In a recent blog post called ‘Crowds versus communities: a quick guide for the perplexed’, I looked at the different kinds of inputs you can get from different audiences. This time, let’s look at one of the more exciting spin-offs of Web 2.0: the chance to move selected consumers up the value chain to become invaluable collaborators, helping you create offerings that click with your target audience.
Co-creating campaigns has gained traction in recent times, with companies reaching out to consumers for inputs on new offerings as part of a well-seeded social media campaign. However, Brian Solis suggests that we can go further than that, switching to structural collaboration where customers are involved in all decision processes inside a company. The reasoning behind this is simple, and sound: consumers give more credence to the views of other customers than to what companies say. That’s the ground reality you and I face every day, both as business people and as consumers ourselves.
But moving from co-creation to pure collaboration is difficult for companies; we’re used to keeping our processes to ourselves and to relying on our own knowledge and intuition. Solis’ post suggests a three-step transition that makes sense to me:-
- Try-out: Scope the scene out and figure out in what ways and to what extent customers can actually, practically be involved in processes. Where can they add value?
- Projects: Involve customers in strategic projects, working towards a customer centric mode where customer involvement becomes an accepted concept.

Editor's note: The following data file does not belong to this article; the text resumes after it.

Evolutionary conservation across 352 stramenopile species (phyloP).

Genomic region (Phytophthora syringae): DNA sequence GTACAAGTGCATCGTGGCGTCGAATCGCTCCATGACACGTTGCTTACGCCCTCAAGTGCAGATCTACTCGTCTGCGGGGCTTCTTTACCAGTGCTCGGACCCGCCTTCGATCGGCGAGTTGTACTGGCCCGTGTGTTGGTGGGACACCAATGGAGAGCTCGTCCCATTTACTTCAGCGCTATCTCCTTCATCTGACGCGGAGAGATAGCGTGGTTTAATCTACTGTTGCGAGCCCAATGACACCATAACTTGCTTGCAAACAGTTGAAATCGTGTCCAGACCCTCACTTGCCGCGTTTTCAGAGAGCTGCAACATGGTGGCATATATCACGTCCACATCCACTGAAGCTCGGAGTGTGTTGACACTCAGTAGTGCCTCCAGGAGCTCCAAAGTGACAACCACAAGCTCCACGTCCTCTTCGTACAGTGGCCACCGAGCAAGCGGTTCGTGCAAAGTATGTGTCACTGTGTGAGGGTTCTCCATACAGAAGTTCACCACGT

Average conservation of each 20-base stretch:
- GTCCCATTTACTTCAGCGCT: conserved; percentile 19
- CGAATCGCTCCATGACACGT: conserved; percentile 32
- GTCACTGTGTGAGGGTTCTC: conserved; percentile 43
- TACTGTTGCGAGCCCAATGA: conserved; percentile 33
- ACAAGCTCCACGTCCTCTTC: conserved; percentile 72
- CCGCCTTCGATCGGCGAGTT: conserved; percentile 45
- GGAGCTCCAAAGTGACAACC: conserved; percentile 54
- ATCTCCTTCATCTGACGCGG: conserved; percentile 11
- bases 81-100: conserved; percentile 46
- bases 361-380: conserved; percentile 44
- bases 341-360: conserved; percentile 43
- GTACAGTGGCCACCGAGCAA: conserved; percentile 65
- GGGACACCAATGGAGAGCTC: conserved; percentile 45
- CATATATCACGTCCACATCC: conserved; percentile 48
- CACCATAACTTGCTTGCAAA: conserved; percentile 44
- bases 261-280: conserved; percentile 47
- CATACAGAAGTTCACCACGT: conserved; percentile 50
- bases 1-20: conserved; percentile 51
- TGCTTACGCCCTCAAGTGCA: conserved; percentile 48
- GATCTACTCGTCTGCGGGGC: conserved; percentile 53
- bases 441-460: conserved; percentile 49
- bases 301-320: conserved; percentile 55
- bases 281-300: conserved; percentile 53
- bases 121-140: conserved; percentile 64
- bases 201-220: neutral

- Structural collaboration: If all goes well, integrate a customer voice element across processes.
But for a collaborative approach to work, five crucial factors need to be in place in your organization:
- Your culture: You can’t change your company culture overnight. That’s why a try-out phase makes sense. Let the whole company see how and where customer inputs make sense before moving to the next stage.
- People: You need to work with the right customer; someone who is passionate about your brand, but also someone who is knowledgeable about the segment you address.
- C-Level commitment: Organizational commitment has to go all the way to the top; unless your top management is sold on it, it won’t work.
- Share your efforts: This needs a certain blending of internal and external communication but it is important because it involves other customers as spectators and demonstrates that you are genuinely collaborating.
- Measure impact: As always, measure everything and see what works. KPIs to focus on include cost reductions, consumer feelings toward your company, brand perception and success of new launches.
I strongly believe that in our wired, transparent world barriers are shifting and customers can play a more integral, vital role in shaping the businesses they deal with. The platform for this transformation is a meaningful, integrated engagement program – something the Digital Marketing team here at i-Vista happens to specialise in!